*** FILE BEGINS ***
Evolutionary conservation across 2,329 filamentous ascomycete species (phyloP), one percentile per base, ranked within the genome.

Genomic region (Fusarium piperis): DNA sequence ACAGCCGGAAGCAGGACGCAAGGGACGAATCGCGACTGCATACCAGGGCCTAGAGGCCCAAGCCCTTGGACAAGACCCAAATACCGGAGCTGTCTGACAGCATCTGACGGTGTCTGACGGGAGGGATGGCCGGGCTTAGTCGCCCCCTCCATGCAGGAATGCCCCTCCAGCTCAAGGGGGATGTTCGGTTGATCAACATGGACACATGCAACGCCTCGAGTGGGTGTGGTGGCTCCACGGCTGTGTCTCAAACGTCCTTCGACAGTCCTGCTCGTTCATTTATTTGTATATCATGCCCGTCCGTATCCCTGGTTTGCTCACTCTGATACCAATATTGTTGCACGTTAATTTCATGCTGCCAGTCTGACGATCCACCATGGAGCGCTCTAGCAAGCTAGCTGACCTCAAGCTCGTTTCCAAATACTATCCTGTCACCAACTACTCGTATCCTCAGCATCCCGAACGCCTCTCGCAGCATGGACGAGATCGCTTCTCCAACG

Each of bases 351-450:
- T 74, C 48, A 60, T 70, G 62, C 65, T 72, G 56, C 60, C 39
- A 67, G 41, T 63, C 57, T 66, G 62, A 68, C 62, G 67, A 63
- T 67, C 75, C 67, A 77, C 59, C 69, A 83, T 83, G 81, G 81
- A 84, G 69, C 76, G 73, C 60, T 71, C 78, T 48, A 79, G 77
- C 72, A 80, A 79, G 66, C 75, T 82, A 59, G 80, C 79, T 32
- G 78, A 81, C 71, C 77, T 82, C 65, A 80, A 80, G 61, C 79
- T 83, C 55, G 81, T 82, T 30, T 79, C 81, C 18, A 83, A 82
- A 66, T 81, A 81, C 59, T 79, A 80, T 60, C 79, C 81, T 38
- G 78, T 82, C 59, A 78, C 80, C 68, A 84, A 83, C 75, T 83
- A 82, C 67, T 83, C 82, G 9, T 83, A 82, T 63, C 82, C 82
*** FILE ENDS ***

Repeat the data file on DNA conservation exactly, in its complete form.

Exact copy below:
Evolutionary conservation across 2,329 filamentous ascomycete species (phyloP), one percentile per base, ranked within the genome.

Genomic region (Fusarium piperis): DNA sequence ACAGCCGGAAGCAGGACGCAAGGGACGAATCGCGACTGCATACCAGGGCCTAGAGGCCCAAGCCCTTGGACAAGACCCAAATACCGGAGCTGTCTGACAGCATCTGACGGTGTCTGACGGGAGGGATGGCCGGGCTTAGTCGCCCCCTCCATGCAGGAATGCCCCTCCAGCTCAAGGGGGATGTTCGGTTGATCAACATGGACACATGCAACGCCTCGAGTGGGTGTGGTGGCTCCACGGCTGTGTCTCAAACGTCCTTCGACAGTCCTGCTCGTTCATTTATTTGTATATCATGCCCGTCCGTATCCCTGGTTTGCTCACTCTGATACCAATATTGTTGCACGTTAATTTCATGCTGCCAGTCTGACGATCCACCATGGAGCGCTCTAGCAAGCTAGCTGACCTCAAGCTCGTTTCCAAATACTATCCTGTCACCAACTACTCGTATCCTCAGCATCCCGAACGCCTCTCGCAGCATGGACGAGATCGCTTCTCCAACG

Each of bases 351-450:
- T 74, C 48, A 60, T 70, G 62, C 65, T 72, G 56, C 60, C 39
- A 67, G 41, T 63, C 57, T 66, G 62, A 68, C 62, G 67, A 63
- T 67, C 75, C 67, A 77, C 59, C 69, A 83, T 83, G 81, G 81
- A 84, G 69, C 76, G 73, C 60, T 71, C 78, T 48, A 79, G 77
- C 72, A 80, A 79, G 66, C 75, T 82, A 59, G 80, C 79, T 32
- G 78, A 81, C 71, C 77, T 82, C 65, A 80, A 80, G 61, C 79
- T 83, C 55, G 81, T 82, T 30, T 79, C 81, C 18, A 83, A 82
- A 66, T 81, A 81, C 59, T 79, A 80, T 60, C 79, C 81, T 38
- G 78, T 82, C 59, A 78, C 80, C 68, A 84, A 83, C 75, T 83
- A 82, C 67, T 83, C 82, G 9, T 83, A 82, T 63, C 82, C 82